ST. PETERSBURG, Fla. - Cole Hamels removed his spikes, grabbed his bag, and headed for the car yesterday afternoon at the Naimoli Complex.
He has looked happier.
Hamels, who struggled in his last two Grapefruit League starts, pitched in a minor-league game against the Tampa Bay Devil Rays because he wanted to work on his mechanics. But in 32/3 innings, Hamels allowed four hits, four runs, four walks and a home run. He struck out one.
"I guess the whole point of spring training is to get your work in, but you can't just keep getting work in," said Hamels, who is 0-2 with a 7.00 ERA in three Grapefruit League starts and allowed seven earned runs in his last two starts against big-league teams.
"You finally have to come to a point where you're good to go, and you're ready to pitch continuously," Hamels said. "Getting the reps in and the opportunities with your games and everything, there has to be that point where things are starting to click. I think I'm still trying to find that."
Hamels is scheduled for two more starts this spring: Sunday against the Minnesota Twins at Bright House Networks Field in Clearwater and March 30 against the Boston Red Sox at Citizens Bank Park.
He is scheduled to pitch the second game of the season for the Phillies on April 4 against the Atlanta Braves at Citizens Bank Park, although Phillies manager Charlie Manuel has made nothing official yet. Manuel said he still could shuffle the rotation, although he admitted he wants to split up his lefthanders.
Yesterday, Hamels threw 80 pitches, 46 for strikes. His lack of efficiency upset him most.
"I know they're moving the pitch count up," Hamels said. "I don't want to go out there and throw as many pitches to every hitter, just so I can get deep into the ball game. I need to be up and down in those opportunities."
But don't panic, folks. Hamels isn't. Neither is pitching coach Rich Dubee.
"He's worried about numbers. I don't worry about numbers here," Dubee said. "I saw a lot of good things. First, his arm speed is getting there. Second, his arm angle is much better. He lost his tempo and lost his angle at times, but for the most part I thought he repeated his delivery better today. He established a much better temp and angle to his fastball."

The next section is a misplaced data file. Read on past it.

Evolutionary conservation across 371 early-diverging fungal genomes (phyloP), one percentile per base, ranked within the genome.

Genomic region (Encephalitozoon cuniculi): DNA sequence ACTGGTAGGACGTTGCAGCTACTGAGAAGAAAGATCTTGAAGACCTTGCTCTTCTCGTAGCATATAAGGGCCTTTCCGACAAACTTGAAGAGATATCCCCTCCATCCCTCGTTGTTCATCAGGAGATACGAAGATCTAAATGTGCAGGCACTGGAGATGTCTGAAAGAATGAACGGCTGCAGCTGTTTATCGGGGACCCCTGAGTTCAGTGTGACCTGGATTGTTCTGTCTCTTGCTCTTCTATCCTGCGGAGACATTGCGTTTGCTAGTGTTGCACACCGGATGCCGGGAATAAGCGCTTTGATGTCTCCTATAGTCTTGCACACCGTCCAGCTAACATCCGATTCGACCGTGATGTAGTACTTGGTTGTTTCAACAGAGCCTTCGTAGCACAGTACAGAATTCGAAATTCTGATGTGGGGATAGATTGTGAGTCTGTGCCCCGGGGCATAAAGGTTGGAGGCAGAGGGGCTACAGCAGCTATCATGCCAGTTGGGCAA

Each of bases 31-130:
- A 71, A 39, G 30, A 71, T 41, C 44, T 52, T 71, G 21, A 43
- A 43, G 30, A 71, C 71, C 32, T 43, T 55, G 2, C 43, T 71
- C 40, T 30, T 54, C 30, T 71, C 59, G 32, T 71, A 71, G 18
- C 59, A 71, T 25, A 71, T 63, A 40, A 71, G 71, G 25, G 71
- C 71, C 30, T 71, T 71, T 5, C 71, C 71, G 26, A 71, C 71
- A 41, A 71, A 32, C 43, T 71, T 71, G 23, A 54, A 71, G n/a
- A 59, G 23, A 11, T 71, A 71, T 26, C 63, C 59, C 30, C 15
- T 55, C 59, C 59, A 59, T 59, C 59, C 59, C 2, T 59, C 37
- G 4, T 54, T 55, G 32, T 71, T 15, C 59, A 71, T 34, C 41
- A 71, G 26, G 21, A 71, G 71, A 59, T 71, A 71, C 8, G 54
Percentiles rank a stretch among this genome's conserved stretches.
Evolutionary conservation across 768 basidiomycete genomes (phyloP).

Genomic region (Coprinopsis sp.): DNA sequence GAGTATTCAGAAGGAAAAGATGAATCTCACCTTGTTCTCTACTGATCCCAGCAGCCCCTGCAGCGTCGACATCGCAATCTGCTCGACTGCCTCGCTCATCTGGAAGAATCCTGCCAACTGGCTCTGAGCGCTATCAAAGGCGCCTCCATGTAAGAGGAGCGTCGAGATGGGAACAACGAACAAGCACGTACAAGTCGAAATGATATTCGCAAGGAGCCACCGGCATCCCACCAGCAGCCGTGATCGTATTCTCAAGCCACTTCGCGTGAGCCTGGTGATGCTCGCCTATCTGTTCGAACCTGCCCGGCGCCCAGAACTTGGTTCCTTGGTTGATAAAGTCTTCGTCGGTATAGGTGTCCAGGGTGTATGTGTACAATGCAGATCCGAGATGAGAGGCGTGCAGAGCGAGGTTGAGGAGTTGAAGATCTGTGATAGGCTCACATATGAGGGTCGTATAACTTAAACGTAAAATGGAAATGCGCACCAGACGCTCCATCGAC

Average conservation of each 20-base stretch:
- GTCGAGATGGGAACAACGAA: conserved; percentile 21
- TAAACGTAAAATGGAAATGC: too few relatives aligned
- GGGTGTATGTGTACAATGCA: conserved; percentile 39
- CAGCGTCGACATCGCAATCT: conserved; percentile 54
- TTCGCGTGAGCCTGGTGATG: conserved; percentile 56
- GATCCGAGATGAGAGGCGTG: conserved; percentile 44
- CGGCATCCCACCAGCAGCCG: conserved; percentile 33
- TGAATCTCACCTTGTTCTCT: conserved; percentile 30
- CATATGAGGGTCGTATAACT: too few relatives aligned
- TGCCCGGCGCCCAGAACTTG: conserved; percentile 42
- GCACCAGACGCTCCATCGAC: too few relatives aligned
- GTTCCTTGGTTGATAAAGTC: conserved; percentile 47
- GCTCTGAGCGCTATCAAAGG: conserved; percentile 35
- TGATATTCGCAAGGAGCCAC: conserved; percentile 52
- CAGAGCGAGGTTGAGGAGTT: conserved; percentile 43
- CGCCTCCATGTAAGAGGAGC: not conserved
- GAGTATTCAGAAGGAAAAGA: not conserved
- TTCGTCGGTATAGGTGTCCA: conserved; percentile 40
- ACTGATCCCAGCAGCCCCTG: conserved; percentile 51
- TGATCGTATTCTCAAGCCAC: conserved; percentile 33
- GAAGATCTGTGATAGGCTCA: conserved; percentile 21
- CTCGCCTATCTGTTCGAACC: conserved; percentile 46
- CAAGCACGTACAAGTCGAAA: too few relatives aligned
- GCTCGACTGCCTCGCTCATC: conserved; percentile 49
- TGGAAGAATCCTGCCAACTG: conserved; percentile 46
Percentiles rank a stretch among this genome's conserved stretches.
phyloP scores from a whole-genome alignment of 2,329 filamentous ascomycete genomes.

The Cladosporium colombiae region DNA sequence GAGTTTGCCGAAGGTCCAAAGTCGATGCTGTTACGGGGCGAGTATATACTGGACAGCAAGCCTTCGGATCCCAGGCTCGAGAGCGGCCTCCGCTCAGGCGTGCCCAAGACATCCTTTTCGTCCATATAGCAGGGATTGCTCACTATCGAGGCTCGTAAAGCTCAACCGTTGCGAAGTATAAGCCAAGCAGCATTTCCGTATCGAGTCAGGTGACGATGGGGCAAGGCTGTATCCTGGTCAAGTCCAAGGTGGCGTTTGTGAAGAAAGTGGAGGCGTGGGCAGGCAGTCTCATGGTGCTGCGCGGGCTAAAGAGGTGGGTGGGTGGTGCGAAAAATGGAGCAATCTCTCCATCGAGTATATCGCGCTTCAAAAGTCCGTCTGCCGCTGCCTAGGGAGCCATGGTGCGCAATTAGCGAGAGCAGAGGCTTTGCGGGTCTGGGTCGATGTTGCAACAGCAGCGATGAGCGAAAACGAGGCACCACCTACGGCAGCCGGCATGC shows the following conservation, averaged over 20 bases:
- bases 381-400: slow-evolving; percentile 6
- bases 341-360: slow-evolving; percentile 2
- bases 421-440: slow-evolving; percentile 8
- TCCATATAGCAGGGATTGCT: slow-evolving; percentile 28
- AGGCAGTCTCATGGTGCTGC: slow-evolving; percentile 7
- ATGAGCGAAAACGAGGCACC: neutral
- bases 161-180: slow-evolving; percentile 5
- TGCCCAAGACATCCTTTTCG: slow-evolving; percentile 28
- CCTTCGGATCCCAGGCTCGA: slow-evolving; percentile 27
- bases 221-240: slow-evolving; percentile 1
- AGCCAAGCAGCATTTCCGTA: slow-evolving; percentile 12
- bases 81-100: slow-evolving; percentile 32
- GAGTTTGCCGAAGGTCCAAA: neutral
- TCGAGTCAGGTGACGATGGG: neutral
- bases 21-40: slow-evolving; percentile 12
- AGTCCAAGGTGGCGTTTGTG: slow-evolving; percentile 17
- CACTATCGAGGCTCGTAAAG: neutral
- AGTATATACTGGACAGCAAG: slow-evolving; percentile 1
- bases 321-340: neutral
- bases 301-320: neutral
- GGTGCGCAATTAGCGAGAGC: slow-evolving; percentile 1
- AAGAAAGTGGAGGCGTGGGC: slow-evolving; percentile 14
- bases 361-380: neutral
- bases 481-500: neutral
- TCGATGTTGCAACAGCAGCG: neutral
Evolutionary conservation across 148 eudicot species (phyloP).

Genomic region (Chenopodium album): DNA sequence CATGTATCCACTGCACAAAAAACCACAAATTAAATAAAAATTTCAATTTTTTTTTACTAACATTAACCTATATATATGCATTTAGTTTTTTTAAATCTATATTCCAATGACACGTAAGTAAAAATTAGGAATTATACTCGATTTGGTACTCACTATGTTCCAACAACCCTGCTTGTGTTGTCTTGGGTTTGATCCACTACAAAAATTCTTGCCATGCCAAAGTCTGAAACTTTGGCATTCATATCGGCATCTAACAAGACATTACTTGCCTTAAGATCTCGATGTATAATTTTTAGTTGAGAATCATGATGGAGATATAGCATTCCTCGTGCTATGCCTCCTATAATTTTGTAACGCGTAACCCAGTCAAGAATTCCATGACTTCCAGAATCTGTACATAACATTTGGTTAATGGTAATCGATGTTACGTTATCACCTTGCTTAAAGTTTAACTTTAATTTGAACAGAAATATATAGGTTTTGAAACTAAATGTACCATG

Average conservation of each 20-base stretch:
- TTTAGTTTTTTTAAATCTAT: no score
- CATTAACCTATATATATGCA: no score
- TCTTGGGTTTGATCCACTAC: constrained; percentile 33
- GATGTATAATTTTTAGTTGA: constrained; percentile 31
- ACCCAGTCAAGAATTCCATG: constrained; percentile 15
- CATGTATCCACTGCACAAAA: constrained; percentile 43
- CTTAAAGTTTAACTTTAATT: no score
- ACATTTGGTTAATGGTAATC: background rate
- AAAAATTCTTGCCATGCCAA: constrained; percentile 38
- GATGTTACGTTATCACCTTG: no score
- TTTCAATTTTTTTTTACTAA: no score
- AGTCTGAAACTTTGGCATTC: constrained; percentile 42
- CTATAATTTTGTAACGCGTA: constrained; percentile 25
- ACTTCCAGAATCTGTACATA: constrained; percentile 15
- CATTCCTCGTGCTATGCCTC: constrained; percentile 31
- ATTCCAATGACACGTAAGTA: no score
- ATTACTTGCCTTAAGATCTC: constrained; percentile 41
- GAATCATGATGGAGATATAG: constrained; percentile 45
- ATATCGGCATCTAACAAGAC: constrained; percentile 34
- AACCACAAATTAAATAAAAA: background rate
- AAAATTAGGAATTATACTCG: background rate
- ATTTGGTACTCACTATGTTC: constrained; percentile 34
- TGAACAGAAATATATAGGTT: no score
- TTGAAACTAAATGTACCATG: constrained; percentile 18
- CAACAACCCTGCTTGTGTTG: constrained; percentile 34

His fastball hovered around 88 to 91 m.p.h. His fastball typically travels about 93 m.p.h. during the season.
"The main focus was establishing the fastball and just getting a better feel with just letting it come out of my hand a little better and getting a better angle," Hamels said. "I think I was able to do that. I think I was able to go inside a little bit better and outside and hit locations a lot easier than the past couple games.
"That's a big key for me just because then I can get to the next step, which is go out there throw strikes and make it past 32/3 innings."
Hamels worked Joel Guzman inside until he hit a two-run home run to left-center field in the bottom of the third inning.
"He threw a change-up to a guy with a slow bat, and he hit a home run," Dubee said. "So be it."
Hamels was 9-8 with a 4.08 ERA in his rookie season last year. He went 2-5 with a 5.98 ERA in his first 11 starts last season but 7-3 with a 2.70 ERA in his last 12.
The Phillies expect more of those second half numbers this season.
So does Hamels.
"I feel like I keep going up the ladder," he said. "That's obviously the main focus for anything, including myself. Unfortunately, just for me, just because I like to compete, I like to succeed every time I'm out there. But I guess that's not the case the past couple games."
Hamels wants to throw a no-hitter every time, doesn't he?
"No-hitter? He wants to throw a perfect game," Dubee said.